Mexico's central bank left its benchmark target for the overnight interest rate unchanged at 3.0 percent although the economy remains weak and inflation is below the bank's objective.
But the Bank of Mexico also repeated its view from July that action by the U.S. Federal Reserve could impact the exchange rate, inflation expectations and therefore prices in Mexico.
Mexico's central bank, which in early July changed its schedule for board meetings so they quickly followed those of the Fed, also repeated that it would remain attentive to inflation and inflation expectations, in particular the transfer of exchange rate movements to consumer prices, the monetary stance between the U.S. and Mexico and the degree of slack in the economy so it is ready to taek action when conditions warrant to ensure that inflation converges to the target of 3.0 percent.
Mexico's inflation rate dropped further to 2.59 percent in August from 2.74 percent in July and the central bank, known as Banxico, said inflation expectations for 2015 had continued to decline to below 3 percent on average while inflation next year is expected to end the year around 3.4 percent.
Last month the central bank lowered its growth forecast for this year to 1.75 percent to 2.50 percent from a previous 2.0-3.0 percent while it kept its estimate that inflation would remain below its 3.0 percent target for the rest of the year.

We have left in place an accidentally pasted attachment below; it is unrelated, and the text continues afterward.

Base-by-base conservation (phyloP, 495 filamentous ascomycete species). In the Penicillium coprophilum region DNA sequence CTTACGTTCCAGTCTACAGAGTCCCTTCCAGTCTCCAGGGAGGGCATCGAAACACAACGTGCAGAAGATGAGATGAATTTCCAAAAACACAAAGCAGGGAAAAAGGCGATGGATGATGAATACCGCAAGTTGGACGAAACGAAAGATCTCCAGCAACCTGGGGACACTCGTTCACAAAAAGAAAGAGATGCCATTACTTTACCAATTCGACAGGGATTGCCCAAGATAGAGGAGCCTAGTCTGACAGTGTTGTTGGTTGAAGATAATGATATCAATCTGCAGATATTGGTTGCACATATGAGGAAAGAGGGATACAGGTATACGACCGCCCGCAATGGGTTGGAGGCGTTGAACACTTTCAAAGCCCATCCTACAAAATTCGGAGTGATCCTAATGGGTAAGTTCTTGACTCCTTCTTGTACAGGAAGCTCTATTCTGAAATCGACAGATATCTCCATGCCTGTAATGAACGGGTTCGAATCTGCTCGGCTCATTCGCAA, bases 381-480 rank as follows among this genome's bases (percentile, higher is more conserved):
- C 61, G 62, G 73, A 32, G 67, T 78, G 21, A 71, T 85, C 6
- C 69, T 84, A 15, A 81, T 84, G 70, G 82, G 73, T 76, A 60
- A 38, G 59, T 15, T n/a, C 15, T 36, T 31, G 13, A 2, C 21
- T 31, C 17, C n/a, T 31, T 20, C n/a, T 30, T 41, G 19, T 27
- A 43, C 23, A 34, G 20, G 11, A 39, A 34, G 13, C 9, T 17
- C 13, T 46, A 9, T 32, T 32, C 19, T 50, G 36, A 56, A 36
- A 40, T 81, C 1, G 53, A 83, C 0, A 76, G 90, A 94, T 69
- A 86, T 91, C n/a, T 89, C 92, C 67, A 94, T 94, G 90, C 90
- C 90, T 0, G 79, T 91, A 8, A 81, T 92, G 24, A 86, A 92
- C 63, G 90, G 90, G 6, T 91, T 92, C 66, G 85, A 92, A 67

The peso has been depreciating against the U.S. dollar since May 2014 on concern that a rise in U.S. interest rates will trigger an outflow of funds from emerging markets, such as Mexico. But Banxico has been intervening to support the peso and the central bank's governor, Agustin Carstens, has not ruled out the possibility of raising rates at unscheduled board meetings if conditions warrant.
Since hitting all-time lows around 17.28 to the dollar on Aug. 25, the peso has rebounded to trade around 16.6 to the dollar today but is still down 11.4 percent this year.
The central bank noted that that the peso had reversed earlier depreciation in recent weeks, adding that the rise in long-term interest rates had been small but it was possible that volatility in international markets will continue.
Economic activity in many emerging economies continues to weaken, with China facing problems and Brazil's economy deteriorating, the bank said, adding that the balance of risks for the global economy had deteriorated while those for Mexico had remained unchanged.